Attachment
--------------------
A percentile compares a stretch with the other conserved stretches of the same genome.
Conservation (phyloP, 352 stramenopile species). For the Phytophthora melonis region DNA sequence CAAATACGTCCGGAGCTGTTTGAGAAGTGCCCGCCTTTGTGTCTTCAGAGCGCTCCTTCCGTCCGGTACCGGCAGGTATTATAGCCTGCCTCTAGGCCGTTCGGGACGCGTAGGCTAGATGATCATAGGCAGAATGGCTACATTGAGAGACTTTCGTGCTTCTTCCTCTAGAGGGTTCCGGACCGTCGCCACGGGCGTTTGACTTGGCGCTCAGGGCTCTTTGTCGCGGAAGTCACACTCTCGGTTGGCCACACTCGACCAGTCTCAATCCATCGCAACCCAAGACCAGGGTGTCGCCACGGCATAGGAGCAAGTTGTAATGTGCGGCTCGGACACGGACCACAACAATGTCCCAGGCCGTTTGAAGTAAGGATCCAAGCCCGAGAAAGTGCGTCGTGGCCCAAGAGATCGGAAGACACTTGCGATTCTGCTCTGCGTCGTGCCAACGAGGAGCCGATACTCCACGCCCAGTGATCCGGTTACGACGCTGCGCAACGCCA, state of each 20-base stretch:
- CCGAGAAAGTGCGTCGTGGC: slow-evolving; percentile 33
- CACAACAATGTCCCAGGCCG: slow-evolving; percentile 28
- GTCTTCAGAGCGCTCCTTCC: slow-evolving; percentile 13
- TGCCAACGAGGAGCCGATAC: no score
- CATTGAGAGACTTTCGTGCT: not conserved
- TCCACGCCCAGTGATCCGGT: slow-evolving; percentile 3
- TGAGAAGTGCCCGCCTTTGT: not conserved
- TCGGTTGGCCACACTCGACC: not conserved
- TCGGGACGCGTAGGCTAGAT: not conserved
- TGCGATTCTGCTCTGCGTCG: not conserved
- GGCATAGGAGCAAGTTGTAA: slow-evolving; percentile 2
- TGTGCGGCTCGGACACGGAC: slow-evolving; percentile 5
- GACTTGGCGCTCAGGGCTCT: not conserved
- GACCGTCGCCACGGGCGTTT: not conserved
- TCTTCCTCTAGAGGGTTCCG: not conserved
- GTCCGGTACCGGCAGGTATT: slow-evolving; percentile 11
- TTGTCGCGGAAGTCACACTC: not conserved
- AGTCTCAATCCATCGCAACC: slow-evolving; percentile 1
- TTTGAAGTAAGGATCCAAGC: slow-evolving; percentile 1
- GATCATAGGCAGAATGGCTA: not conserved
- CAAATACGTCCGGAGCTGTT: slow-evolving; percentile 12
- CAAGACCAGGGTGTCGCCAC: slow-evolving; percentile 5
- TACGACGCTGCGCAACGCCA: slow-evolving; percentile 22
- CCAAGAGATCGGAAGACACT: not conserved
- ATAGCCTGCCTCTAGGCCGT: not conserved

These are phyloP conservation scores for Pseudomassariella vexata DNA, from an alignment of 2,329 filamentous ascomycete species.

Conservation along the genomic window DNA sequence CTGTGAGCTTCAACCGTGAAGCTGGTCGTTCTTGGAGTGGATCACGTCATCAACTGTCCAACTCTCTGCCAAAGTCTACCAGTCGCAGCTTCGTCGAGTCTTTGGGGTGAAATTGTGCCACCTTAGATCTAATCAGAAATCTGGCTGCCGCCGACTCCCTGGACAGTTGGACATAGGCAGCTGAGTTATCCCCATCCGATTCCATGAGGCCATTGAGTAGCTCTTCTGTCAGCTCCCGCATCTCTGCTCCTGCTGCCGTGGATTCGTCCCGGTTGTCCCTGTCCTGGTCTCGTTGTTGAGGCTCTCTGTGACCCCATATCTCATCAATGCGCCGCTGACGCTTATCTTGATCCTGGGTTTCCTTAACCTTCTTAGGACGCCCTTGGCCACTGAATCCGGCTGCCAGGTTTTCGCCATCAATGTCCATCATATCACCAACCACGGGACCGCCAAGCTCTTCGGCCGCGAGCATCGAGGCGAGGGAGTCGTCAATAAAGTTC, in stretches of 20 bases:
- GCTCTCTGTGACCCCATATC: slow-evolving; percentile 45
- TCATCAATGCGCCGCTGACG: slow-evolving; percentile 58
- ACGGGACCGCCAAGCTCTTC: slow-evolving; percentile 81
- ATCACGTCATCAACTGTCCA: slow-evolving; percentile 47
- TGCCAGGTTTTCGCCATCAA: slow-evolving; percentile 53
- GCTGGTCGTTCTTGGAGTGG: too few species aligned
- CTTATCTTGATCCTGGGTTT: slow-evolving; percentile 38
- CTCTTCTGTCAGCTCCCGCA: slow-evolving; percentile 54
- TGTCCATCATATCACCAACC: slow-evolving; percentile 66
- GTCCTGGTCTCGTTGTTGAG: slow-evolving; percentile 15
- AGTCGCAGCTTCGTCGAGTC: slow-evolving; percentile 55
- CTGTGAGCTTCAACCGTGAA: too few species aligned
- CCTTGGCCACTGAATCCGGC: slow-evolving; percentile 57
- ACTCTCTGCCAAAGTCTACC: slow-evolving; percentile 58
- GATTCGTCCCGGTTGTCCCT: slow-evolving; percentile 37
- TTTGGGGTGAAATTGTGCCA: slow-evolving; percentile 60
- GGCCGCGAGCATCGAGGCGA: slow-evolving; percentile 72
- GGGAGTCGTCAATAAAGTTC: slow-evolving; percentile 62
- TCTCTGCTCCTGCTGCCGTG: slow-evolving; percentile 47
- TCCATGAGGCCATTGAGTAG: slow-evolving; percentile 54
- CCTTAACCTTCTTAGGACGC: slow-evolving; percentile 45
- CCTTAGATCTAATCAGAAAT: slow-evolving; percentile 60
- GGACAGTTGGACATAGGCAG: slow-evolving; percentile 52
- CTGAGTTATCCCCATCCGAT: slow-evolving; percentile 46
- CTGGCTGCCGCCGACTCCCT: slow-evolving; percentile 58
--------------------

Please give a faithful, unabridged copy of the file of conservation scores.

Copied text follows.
A percentile compares a stretch with the other conserved stretches of the same genome.
Conservation (phyloP, 352 stramenopile species). For the Phytophthora melonis region DNA sequence CAAATACGTCCGGAGCTGTTTGAGAAGTGCCCGCCTTTGTGTCTTCAGAGCGCTCCTTCCGTCCGGTACCGGCAGGTATTATAGCCTGCCTCTAGGCCGTTCGGGACGCGTAGGCTAGATGATCATAGGCAGAATGGCTACATTGAGAGACTTTCGTGCTTCTTCCTCTAGAGGGTTCCGGACCGTCGCCACGGGCGTTTGACTTGGCGCTCAGGGCTCTTTGTCGCGGAAGTCACACTCTCGGTTGGCCACACTCGACCAGTCTCAATCCATCGCAACCCAAGACCAGGGTGTCGCCACGGCATAGGAGCAAGTTGTAATGTGCGGCTCGGACACGGACCACAACAATGTCCCAGGCCGTTTGAAGTAAGGATCCAAGCCCGAGAAAGTGCGTCGTGGCCCAAGAGATCGGAAGACACTTGCGATTCTGCTCTGCGTCGTGCCAACGAGGAGCCGATACTCCACGCCCAGTGATCCGGTTACGACGCTGCGCAACGCCA, state of each 20-base stretch:
- CCGAGAAAGTGCGTCGTGGC: slow-evolving; percentile 33
- CACAACAATGTCCCAGGCCG: slow-evolving; percentile 28
- GTCTTCAGAGCGCTCCTTCC: slow-evolving; percentile 13
- TGCCAACGAGGAGCCGATAC: no score
- CATTGAGAGACTTTCGTGCT: not conserved
- TCCACGCCCAGTGATCCGGT: slow-evolving; percentile 3
- TGAGAAGTGCCCGCCTTTGT: not conserved
- TCGGTTGGCCACACTCGACC: not conserved
- TCGGGACGCGTAGGCTAGAT: not conserved
- TGCGATTCTGCTCTGCGTCG: not conserved
- GGCATAGGAGCAAGTTGTAA: slow-evolving; percentile 2
- TGTGCGGCTCGGACACGGAC: slow-evolving; percentile 5
- GACTTGGCGCTCAGGGCTCT: not conserved
- GACCGTCGCCACGGGCGTTT: not conserved
- TCTTCCTCTAGAGGGTTCCG: not conserved
- GTCCGGTACCGGCAGGTATT: slow-evolving; percentile 11
- TTGTCGCGGAAGTCACACTC: not conserved
- AGTCTCAATCCATCGCAACC: slow-evolving; percentile 1
- TTTGAAGTAAGGATCCAAGC: slow-evolving; percentile 1
- GATCATAGGCAGAATGGCTA: not conserved
- CAAATACGTCCGGAGCTGTT: slow-evolving; percentile 12
- CAAGACCAGGGTGTCGCCAC: slow-evolving; percentile 5
- TACGACGCTGCGCAACGCCA: slow-evolving; percentile 22
- CCAAGAGATCGGAAGACACT: not conserved
- ATAGCCTGCCTCTAGGCCGT: not conserved

These are phyloP conservation scores for Pseudomassariella vexata DNA, from an alignment of 2,329 filamentous ascomycete species.

Conservation along the genomic window DNA sequence CTGTGAGCTTCAACCGTGAAGCTGGTCGTTCTTGGAGTGGATCACGTCATCAACTGTCCAACTCTCTGCCAAAGTCTACCAGTCGCAGCTTCGTCGAGTCTTTGGGGTGAAATTGTGCCACCTTAGATCTAATCAGAAATCTGGCTGCCGCCGACTCCCTGGACAGTTGGACATAGGCAGCTGAGTTATCCCCATCCGATTCCATGAGGCCATTGAGTAGCTCTTCTGTCAGCTCCCGCATCTCTGCTCCTGCTGCCGTGGATTCGTCCCGGTTGTCCCTGTCCTGGTCTCGTTGTTGAGGCTCTCTGTGACCCCATATCTCATCAATGCGCCGCTGACGCTTATCTTGATCCTGGGTTTCCTTAACCTTCTTAGGACGCCCTTGGCCACTGAATCCGGCTGCCAGGTTTTCGCCATCAATGTCCATCATATCACCAACCACGGGACCGCCAAGCTCTTCGGCCGCGAGCATCGAGGCGAGGGAGTCGTCAATAAAGTTC, in stretches of 20 bases:
- GCTCTCTGTGACCCCATATC: slow-evolving; percentile 45
- TCATCAATGCGCCGCTGACG: slow-evolving; percentile 58
- ACGGGACCGCCAAGCTCTTC: slow-evolving; percentile 81
- ATCACGTCATCAACTGTCCA: slow-evolving; percentile 47
- TGCCAGGTTTTCGCCATCAA: slow-evolving; percentile 53
- GCTGGTCGTTCTTGGAGTGG: too few species aligned
- CTTATCTTGATCCTGGGTTT: slow-evolving; percentile 38
- CTCTTCTGTCAGCTCCCGCA: slow-evolving; percentile 54
- TGTCCATCATATCACCAACC: slow-evolving; percentile 66
- GTCCTGGTCTCGTTGTTGAG: slow-evolving; percentile 15
- AGTCGCAGCTTCGTCGAGTC: slow-evolving; percentile 55
- CTGTGAGCTTCAACCGTGAA: too few species aligned
- CCTTGGCCACTGAATCCGGC: slow-evolving; percentile 57
- ACTCTCTGCCAAAGTCTACC: slow-evolving; percentile 58
- GATTCGTCCCGGTTGTCCCT: slow-evolving; percentile 37
- TTTGGGGTGAAATTGTGCCA: slow-evolving; percentile 60
- GGCCGCGAGCATCGAGGCGA: slow-evolving; percentile 72
- GGGAGTCGTCAATAAAGTTC: slow-evolving; percentile 62
- TCTCTGCTCCTGCTGCCGTG: slow-evolving; percentile 47
- TCCATGAGGCCATTGAGTAG: slow-evolving; percentile 54
- CCTTAACCTTCTTAGGACGC: slow-evolving; percentile 45
- CCTTAGATCTAATCAGAAAT: slow-evolving; percentile 60
- GGACAGTTGGACATAGGCAG: slow-evolving; percentile 52
- CTGAGTTATCCCCATCCGAT: slow-evolving; percentile 46
- CTGGCTGCCGCCGACTCCCT: slow-evolving; percentile 58